One of the biggest questions in English football is just how Newcastle United have reversed their turbulent fortunes. Their best players – Enrique, Carroll, Barton and Nolan – were sold and replaced with seemingly inferior French non-entities. Newcastle’s unexpected subsequent success built around low profile French acquisitions has gone as far as to merit an article in The Wall Street Journal entitled “Soccer’s Cut Price Revolution.”
The current state of affairs is a far call from the trophy signings of the Freddie Shepherd era, when Newcastle became a dinosaur’s graveyard for the likes of Patrick Kluivert and Michael Owen. High fees and astronomic wages resulted in relegation and financial misery.
Now, defying expectation, at lunch time on Saturday Newcastle jumped above Man United and into second place in the Premier League. It’s hard to judge how good a team is with no household names but Newcastle are doing what good teams do – consistently seeing off inferior opposition in a workmanlike inevitable fashion.
The backbone of the team -Tiote, Coloccini and Cabaye represents one of the best spines in the league. Tiote and Cabaye must be the envy of Alex Ferguson who lacks the kind of midfield bite and industry that this emerging duo offers. Whereas Fergie looked to buy Sneijder for around £30 million, Newcastle picked up Cabaye and Tiote for a relative pittance.
The French foreign legion – Cabaye, Obertan, Ben Arfa and Marveaux – all look like worthy additions to the Newcastle squad. But it may be too easy to say Newcastle have tapped a cheap French market. True, Cabaye looks to be the buy of the season, gleaned directly from the French league, but Ben Arfa has been unfortunate with injury so has rarely played, Obertan was bought from Man United, and Marveaux has mainly featured on the subs bench.
The secret to Newcastle’s success runs deeper; for the first time they have a team who work for each other, something of a rarity in the champagne world of Premier League football. The Premier League is burdened with high profile superstars and inflated egos. Playing for personal glory outweighs personal sacrifice. Individual flashes of brilliance are put above the continental style team ethic which is based on a subtle form of ‘technical ability.’ Barcelona’s Xavi and Iniesta are understated superstars plying their trade in a pass and move team game. Get the ball and give it quick is their ethos.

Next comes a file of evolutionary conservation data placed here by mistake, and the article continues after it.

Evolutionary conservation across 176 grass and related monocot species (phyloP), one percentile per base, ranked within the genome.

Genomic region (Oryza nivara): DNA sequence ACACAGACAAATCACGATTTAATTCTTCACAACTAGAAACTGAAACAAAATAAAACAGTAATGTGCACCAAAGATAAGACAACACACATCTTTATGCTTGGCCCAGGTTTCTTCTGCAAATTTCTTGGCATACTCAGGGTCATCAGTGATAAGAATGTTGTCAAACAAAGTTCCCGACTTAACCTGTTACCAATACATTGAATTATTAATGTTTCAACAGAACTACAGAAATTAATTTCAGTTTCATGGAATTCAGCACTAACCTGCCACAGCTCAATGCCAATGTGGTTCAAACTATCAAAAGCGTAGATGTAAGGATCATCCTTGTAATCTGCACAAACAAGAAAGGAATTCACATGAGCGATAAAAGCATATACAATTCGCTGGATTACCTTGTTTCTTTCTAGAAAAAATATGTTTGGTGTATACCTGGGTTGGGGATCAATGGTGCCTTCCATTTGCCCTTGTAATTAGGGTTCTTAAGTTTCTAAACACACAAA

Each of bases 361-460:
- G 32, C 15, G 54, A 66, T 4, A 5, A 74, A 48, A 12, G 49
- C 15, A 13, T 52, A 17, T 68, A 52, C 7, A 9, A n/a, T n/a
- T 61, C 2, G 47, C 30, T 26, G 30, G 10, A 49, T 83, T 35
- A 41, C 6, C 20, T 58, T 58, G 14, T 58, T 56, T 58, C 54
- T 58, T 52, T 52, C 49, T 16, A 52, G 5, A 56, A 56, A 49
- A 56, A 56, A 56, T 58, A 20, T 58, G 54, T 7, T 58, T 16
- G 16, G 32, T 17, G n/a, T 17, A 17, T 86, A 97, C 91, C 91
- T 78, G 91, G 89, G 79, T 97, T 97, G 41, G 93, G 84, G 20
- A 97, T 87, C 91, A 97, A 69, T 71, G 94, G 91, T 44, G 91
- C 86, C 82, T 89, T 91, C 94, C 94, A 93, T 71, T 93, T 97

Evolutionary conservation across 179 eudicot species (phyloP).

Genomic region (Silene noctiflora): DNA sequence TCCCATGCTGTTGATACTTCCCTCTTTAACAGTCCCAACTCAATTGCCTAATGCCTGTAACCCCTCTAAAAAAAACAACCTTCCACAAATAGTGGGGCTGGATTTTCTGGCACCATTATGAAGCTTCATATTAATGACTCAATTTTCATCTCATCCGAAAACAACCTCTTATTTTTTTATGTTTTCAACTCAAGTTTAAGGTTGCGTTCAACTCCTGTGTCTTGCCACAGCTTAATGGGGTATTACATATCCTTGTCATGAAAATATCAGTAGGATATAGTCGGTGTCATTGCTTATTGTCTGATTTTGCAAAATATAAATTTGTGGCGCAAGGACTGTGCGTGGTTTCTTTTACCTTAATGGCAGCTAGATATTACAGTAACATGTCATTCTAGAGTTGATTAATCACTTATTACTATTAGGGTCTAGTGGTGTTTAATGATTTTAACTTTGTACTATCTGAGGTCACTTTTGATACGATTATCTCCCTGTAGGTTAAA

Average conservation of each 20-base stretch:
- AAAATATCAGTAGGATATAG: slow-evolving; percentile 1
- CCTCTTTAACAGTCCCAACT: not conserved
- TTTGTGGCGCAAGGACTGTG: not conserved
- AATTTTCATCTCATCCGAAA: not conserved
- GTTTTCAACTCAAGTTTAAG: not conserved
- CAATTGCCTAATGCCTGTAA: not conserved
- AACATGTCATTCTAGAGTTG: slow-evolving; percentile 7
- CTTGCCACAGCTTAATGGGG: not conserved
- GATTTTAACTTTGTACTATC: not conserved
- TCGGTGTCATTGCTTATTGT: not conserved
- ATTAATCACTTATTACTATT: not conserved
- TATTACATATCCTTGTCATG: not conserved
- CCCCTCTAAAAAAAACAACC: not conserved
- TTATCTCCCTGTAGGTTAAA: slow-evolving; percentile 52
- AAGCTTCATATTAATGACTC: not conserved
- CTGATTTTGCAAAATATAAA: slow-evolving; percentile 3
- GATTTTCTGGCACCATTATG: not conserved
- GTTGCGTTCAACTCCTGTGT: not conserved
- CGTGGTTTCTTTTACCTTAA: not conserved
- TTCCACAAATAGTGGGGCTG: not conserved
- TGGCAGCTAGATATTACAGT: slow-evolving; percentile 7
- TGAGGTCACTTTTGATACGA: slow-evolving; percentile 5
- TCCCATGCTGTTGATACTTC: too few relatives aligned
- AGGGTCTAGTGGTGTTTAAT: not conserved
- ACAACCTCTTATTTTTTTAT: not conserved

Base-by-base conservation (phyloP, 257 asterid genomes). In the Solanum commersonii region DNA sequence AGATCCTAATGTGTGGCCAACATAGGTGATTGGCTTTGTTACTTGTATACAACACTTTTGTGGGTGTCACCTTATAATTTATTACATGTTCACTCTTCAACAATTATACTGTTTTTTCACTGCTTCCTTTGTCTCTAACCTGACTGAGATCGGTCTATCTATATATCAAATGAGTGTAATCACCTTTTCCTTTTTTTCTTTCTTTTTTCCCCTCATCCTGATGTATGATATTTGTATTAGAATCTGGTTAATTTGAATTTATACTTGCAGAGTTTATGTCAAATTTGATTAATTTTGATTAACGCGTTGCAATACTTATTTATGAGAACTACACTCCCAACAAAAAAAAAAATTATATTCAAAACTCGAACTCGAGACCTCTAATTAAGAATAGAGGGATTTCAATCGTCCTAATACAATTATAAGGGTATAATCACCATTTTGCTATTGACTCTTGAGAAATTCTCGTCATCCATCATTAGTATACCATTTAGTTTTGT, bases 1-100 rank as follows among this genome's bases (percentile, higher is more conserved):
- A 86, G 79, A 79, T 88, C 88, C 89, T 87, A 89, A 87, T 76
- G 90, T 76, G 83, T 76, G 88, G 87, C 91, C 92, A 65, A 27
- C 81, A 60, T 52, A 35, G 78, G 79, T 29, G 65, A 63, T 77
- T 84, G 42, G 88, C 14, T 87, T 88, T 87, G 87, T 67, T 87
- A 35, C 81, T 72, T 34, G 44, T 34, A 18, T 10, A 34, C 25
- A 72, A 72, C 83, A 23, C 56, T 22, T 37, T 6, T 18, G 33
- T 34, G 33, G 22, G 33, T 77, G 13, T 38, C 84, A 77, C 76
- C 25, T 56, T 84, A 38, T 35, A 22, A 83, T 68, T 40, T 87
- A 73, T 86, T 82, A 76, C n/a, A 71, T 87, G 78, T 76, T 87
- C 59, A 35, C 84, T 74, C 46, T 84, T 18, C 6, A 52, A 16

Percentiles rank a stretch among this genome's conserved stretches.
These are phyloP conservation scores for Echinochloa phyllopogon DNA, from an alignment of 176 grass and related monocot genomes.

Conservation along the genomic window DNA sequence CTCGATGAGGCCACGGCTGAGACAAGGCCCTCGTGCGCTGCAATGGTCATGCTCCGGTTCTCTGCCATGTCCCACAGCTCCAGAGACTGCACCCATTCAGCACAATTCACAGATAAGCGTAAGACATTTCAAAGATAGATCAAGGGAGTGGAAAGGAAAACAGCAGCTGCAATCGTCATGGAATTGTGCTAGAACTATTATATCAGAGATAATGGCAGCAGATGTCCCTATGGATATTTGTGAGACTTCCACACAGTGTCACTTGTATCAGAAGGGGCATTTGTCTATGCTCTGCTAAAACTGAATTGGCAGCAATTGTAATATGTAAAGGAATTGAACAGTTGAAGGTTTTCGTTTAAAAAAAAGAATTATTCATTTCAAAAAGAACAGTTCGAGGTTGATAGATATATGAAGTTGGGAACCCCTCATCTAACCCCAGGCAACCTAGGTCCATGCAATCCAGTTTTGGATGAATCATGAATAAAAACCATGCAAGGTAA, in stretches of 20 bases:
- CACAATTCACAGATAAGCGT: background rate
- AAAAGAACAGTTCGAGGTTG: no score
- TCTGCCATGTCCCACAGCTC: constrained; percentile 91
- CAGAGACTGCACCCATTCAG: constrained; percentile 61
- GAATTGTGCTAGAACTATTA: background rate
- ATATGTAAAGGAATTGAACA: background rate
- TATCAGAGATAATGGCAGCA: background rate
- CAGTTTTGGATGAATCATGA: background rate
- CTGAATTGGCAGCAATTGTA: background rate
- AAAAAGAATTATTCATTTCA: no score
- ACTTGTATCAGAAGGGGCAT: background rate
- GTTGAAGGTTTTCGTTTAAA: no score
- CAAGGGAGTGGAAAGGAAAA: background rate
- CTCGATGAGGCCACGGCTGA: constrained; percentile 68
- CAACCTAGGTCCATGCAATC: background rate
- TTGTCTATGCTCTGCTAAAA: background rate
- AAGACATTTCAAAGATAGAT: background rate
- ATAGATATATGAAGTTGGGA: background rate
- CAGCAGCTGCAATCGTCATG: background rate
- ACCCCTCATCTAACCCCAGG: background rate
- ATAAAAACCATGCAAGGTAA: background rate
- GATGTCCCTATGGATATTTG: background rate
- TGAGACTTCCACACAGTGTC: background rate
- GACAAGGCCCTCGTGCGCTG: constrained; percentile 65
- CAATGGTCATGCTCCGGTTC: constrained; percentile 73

For a long time the British had a warped view of what technique actually was. A sublime volley or an overhead kick was tagged as technical ability.
Newcastle boss Alan Pardew values genuinely technical players blessed with first touch, a quick pass and clever movement. Add to this a relentless work rate; Cabaye and Gutierrez are two of the hardest working players in the league. They both have undoubted ability but base their games on discipline, industry and pass and go football.
Newcastle are not modelled in the style of Barcelona or Spain in the fact that they haven’t adopted the modern 4-2-3-1 system, although they are fluid. The key to their success is largely due to an unshakeable team bond and a willingness to sacrifice for the cause, mixed with affordable ‘technical ability’ in its most genuine sense.